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The Associated Press: Why a New Alzheimer’s Drug Is Having a Slow US Debut

The Associated Press (AP) recently interviewed neurologist Sarah Kremen, MD, who leads the Alzheimer’s Disease Clinical Trial Program at Cedars-Sinai, about why the recently approved Alzheimer’s medication lecanemab—shown to slow the progression of mild- or early-stage disease—may not be available for patients right away.

Kremen told AP that one of the reasons for the delay is that it can take a year or more for a physician to diagnose a patient with Alzheimer’s. Then, the physician must determine whether the patient’s brain has a buildup of amyloid protein disrupting brain function. Lecanemab—marketed under the brand name Leqembi—is administered through an IV and works by removing that protein from the brain.

Physicians also don’t yet know how much the medicine—which can cause brain swelling and bleeding in some people—will improve a patient’s daily life. Though the results of clinical trials are promising, the medication does not reverse cognitive decline; it only slows it. “I think this benefit versus harm issue is going to weigh heavily,” Kremen told AP.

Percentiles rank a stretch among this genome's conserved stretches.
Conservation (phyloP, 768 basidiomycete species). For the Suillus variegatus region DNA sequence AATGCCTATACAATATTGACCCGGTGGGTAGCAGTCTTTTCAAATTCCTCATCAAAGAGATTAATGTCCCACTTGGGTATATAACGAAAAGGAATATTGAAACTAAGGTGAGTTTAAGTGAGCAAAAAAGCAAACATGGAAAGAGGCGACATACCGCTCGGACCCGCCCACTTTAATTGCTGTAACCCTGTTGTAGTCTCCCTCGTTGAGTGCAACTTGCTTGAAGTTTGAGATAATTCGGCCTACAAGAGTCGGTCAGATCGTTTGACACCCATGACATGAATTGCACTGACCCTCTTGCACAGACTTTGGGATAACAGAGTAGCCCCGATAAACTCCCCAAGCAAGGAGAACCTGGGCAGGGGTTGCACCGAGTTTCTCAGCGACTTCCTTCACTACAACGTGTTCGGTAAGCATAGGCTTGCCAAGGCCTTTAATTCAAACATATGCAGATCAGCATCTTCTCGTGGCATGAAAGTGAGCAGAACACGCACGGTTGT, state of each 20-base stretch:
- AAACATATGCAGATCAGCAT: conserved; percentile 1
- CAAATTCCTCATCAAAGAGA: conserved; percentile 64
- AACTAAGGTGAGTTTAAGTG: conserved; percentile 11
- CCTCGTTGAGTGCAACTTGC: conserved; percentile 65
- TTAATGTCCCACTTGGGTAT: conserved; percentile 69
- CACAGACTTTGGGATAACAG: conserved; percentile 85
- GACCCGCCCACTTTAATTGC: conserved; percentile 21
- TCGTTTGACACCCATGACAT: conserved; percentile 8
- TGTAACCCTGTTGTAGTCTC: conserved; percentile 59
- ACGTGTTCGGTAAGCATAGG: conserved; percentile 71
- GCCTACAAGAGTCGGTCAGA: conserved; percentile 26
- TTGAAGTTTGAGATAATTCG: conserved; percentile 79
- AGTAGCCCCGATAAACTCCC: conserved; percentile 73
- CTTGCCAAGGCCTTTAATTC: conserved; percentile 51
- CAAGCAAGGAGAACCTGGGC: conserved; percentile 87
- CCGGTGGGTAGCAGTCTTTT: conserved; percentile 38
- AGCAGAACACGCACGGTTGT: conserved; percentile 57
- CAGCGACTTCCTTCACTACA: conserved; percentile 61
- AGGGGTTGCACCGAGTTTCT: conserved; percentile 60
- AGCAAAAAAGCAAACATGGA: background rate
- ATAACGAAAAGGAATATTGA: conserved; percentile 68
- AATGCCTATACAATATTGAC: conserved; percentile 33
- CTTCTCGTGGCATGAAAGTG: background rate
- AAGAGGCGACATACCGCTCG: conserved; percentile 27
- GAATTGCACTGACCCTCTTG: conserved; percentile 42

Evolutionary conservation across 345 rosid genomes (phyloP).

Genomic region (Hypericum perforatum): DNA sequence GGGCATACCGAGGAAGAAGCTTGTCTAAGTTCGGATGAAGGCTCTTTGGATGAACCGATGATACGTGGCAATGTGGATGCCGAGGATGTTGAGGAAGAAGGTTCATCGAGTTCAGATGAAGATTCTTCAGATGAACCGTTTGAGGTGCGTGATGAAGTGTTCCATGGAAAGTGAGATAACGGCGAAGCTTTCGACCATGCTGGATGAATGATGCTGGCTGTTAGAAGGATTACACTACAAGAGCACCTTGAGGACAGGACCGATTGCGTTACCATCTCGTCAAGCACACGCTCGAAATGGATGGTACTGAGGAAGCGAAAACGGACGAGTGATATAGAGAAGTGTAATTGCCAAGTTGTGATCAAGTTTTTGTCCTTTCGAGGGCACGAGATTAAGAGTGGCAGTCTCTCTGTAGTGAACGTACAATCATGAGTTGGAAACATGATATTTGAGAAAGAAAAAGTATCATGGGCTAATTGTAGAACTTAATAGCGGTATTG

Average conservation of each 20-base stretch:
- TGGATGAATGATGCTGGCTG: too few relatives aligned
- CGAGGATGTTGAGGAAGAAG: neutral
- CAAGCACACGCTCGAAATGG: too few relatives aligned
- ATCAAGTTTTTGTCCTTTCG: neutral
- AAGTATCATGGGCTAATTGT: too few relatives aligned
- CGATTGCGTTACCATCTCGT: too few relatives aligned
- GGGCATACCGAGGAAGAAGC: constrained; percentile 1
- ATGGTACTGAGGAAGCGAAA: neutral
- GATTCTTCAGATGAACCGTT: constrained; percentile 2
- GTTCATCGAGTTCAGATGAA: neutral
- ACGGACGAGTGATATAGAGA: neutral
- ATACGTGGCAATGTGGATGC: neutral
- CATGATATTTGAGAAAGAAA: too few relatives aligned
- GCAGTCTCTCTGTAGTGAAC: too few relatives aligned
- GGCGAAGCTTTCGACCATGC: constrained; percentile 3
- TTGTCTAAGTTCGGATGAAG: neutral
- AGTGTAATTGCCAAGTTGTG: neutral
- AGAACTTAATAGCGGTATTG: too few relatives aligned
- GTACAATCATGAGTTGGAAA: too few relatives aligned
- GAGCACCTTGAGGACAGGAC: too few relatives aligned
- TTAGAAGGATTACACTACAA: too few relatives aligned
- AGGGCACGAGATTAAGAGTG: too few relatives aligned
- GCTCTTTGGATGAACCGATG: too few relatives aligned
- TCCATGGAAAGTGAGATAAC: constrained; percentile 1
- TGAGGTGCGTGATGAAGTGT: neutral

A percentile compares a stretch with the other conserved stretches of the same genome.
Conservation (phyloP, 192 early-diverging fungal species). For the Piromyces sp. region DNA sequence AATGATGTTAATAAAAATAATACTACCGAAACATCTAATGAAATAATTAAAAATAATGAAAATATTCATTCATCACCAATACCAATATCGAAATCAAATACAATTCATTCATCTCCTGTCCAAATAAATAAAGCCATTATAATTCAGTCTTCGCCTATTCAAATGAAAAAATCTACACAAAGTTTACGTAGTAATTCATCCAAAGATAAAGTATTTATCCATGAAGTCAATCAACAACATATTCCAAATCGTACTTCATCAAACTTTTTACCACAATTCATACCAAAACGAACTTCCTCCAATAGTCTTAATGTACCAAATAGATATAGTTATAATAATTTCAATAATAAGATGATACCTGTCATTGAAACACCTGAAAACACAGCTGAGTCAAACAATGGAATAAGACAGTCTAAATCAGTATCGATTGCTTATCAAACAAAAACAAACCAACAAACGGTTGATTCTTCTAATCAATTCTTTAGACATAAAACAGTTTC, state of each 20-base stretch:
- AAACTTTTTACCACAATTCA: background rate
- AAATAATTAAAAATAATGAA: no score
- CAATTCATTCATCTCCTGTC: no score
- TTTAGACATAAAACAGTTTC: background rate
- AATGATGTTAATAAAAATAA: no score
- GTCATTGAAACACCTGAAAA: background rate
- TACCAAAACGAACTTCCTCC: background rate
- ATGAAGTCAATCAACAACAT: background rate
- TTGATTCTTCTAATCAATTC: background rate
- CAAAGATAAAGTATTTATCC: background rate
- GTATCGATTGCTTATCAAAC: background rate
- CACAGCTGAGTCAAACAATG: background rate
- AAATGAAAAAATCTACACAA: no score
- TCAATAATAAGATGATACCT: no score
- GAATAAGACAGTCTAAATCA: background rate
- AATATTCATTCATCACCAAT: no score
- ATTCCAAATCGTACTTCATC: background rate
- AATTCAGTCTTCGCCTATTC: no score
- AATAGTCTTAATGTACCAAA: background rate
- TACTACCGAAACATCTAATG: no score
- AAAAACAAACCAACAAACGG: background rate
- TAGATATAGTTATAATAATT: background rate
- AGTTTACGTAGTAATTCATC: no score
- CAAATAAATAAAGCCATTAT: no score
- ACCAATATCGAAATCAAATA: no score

Healthcare providers also must develop a treatment delivery plan and protocols, which takes time. Physicians may not want to prescribe the medicine until that plan is in place, Kremen said. Then there are the additional resources hospitals must have in order to offer the treatment, such as a clinic, nursing, radiology and pharmacy staff. 

“Frankly, the hospital systems are going to have to decide if they want to offer it,” Kremen told AP.

The cost for patients also is steep, at more than $26,000 a year. Insurance coverage options are, so far, limited.

Click here to read the complete article from AP.